Tribune Online Report Law & Rights
The 15-year-old was shot dead by BSF men while attempting to cross the border
A special court set up by India’s Border Security Force acquitted BSF Constable Amiya Ghosh of the charge of killing Bangladeshi girl Felani Khatun at the Cooch Behar border.
BSF’s 181 Battalion Constable Amiya Ghosh, the prime accused, could not be found guilty because of “inconclusive and insufficient” evidence against him, the court said in its verdict.
A five-man BSF General Security Forces court headed by its Assam-Meghalaya frontier DIG (Communication) SP Trivedi conducted the hearings at Sonari BSF camp near the North Bengal town of Cooch Behar from August 13.
BSF officials said that the verdict was given on Thursday night and the proceedings of the GSF court were forwarded to the Director General for final approval because the case has been seen as “extra sensitive.”
“We can make a formal announcement only after the DG’s decision,” said a BSF official wishing not to be named as he was not authorised to talk to media.
The official was reluctant to share details of the proceedings of the GSF court, but said that the charges against Amiya Ghosh could not be “clinching.”
Public Prosecutor of the Kurigam District Judge’s Court Abraham Lincoln, who was assisting Felani’s family, told our Kurigram correspondent that justice had been compromised through the verdict.
“The possibility to stop unabated killing at the border has faded and it is a disrespect to human rights to acquit a self-confessed killer,” Lincoln added.
Decrying the verdict, Felani’s father Nurul Islam said, “A killer of such an inhuman act can in no way be acquitted. I will seek justice at the International Court.”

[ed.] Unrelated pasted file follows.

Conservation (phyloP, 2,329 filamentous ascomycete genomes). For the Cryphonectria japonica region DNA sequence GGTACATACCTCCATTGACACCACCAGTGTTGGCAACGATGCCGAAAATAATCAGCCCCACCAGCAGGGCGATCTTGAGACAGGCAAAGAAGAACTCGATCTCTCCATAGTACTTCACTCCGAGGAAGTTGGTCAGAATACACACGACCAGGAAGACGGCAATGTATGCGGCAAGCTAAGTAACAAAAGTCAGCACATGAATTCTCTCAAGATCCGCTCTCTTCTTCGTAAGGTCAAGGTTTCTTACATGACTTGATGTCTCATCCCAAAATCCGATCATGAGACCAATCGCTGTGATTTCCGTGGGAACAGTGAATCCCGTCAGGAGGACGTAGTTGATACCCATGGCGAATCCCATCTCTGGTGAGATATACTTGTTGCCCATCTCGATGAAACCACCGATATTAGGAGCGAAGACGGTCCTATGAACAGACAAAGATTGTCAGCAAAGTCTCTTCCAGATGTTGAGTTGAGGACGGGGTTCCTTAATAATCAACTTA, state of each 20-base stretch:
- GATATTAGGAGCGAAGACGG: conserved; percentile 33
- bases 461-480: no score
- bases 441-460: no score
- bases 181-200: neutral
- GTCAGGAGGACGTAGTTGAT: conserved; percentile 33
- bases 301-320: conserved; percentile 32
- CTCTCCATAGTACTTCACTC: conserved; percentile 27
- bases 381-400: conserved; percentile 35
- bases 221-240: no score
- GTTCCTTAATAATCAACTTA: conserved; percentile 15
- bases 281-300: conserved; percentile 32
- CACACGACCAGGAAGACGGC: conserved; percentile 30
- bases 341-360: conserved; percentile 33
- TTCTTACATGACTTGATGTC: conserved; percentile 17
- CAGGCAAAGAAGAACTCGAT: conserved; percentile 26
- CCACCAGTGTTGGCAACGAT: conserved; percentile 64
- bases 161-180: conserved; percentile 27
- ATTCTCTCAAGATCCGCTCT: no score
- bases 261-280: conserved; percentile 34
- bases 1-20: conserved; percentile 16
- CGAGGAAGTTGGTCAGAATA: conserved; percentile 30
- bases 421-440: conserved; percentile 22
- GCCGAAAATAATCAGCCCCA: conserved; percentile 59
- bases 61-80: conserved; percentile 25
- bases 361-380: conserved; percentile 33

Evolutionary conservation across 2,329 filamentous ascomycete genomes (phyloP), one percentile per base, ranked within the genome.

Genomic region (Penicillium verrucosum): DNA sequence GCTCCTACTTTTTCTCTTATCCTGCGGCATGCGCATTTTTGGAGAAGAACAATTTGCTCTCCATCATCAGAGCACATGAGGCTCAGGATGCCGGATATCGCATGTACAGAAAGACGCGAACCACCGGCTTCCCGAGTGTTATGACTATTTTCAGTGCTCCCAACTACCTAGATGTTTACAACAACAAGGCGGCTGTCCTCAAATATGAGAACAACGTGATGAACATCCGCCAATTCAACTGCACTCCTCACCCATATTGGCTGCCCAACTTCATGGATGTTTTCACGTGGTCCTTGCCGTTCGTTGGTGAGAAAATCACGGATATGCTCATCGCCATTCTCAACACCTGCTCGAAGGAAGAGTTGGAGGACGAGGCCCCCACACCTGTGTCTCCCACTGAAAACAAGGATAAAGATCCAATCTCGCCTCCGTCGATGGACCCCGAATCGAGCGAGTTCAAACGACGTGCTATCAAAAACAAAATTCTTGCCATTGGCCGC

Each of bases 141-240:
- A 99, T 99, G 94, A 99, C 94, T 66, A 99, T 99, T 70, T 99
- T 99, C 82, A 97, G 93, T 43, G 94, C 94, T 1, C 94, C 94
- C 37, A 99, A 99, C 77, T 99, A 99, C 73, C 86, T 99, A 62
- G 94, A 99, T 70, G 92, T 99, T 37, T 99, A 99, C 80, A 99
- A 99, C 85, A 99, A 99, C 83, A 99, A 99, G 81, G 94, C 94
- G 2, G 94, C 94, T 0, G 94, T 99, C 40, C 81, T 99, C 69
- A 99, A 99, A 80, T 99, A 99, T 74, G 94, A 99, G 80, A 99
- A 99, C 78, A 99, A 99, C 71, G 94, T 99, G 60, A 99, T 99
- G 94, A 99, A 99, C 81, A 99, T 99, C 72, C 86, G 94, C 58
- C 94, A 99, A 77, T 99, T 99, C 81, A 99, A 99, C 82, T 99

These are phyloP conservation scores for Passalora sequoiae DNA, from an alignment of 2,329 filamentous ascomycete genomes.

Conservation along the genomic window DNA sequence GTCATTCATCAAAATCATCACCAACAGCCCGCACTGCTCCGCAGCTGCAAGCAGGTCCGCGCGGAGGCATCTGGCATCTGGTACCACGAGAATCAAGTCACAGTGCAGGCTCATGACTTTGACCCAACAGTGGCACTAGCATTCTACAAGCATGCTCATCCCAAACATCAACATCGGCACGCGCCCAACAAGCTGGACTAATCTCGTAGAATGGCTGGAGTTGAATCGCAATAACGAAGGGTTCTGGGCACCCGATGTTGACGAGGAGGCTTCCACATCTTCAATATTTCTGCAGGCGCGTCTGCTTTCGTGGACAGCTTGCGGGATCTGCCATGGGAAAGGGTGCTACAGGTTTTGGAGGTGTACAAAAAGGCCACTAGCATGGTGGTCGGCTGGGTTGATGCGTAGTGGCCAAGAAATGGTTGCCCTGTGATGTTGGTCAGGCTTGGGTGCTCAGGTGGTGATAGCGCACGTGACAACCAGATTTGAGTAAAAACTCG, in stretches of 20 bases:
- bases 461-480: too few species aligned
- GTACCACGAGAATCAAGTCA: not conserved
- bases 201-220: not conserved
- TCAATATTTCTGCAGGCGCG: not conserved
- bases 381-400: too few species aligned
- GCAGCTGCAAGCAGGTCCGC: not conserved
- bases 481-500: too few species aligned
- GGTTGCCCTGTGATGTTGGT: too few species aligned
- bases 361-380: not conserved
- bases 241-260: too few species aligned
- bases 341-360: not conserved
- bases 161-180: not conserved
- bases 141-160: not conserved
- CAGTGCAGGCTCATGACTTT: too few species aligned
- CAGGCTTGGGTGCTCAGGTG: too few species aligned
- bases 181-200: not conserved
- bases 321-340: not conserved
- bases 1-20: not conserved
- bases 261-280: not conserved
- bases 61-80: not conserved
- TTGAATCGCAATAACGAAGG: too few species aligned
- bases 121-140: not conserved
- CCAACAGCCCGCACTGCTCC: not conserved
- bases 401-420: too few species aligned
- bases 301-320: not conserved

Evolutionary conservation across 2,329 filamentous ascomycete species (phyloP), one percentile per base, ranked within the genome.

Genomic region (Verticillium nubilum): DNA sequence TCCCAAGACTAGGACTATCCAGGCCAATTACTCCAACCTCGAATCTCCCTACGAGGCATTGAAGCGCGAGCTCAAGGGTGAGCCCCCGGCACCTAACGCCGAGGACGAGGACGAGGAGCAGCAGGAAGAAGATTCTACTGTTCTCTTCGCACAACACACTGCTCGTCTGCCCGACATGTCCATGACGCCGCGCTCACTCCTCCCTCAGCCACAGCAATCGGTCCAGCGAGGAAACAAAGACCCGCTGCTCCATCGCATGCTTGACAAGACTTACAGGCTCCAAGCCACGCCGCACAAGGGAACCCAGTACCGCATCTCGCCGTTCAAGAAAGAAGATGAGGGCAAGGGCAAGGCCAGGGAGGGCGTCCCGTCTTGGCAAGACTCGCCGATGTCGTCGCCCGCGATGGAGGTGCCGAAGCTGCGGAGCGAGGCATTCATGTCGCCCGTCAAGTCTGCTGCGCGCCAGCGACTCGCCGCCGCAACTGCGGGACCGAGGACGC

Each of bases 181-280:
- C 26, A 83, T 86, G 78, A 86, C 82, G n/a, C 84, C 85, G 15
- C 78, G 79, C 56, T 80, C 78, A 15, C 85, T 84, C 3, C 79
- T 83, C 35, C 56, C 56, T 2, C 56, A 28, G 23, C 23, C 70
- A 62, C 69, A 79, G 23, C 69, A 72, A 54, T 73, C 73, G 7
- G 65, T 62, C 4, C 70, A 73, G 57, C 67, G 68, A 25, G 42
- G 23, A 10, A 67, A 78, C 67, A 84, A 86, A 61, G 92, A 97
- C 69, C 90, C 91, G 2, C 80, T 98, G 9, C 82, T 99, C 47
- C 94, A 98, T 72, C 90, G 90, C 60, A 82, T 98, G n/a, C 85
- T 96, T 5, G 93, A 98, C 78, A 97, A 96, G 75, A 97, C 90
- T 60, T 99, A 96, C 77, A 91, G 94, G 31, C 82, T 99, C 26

Her mother Jahanara Begum said, “The Indian government has betrayed us. We do not accept the verdict.”
Border Guard Bangladesh (BGB) acting commanding officer Major Abdullah Al Mahmud said, “BSF has not informed us officially. We are trying to contact and we are still expecting justice of the killing from the court.”
West Bengal-based rights group MASUM’s Kirity Ray lashed out at the BSF for unleashing a reign of terror on the border and said Felani was a victim of it.
“The BSF trial was a shame,” he added. It was the first instance of BSF trying any of its personnel despite frequent border killings.
Felani’s father M Nurul Islam and maternal uncle M Abdul Hanif travelled to Cooch Behar to testify at the court. Lt Col Ziaul Haque Khaled of BGB 45 Battalion and Kurigram public prosecutor Abraham Lincoln also went to assist the witnesses.
Felani, a 15-year-old girl, was shot dead by BSF while she was returning to her home in Bangladesh. As she tried to climb over the barbed-wire fencing along the Anantapur border in Kurigram on January 7, 2011, her clothes got entangled in the wire and the BSF fired at her, hearing her screams.
Her body was left dangling on the barbed wire for nearly five hours and she was reportedly alive for at least four hours after being shot.
The photograph of Felani’s bullet-ridden body hanging from the barbed wire was published in the local and international media, following which there was an outpouring of demand for justice.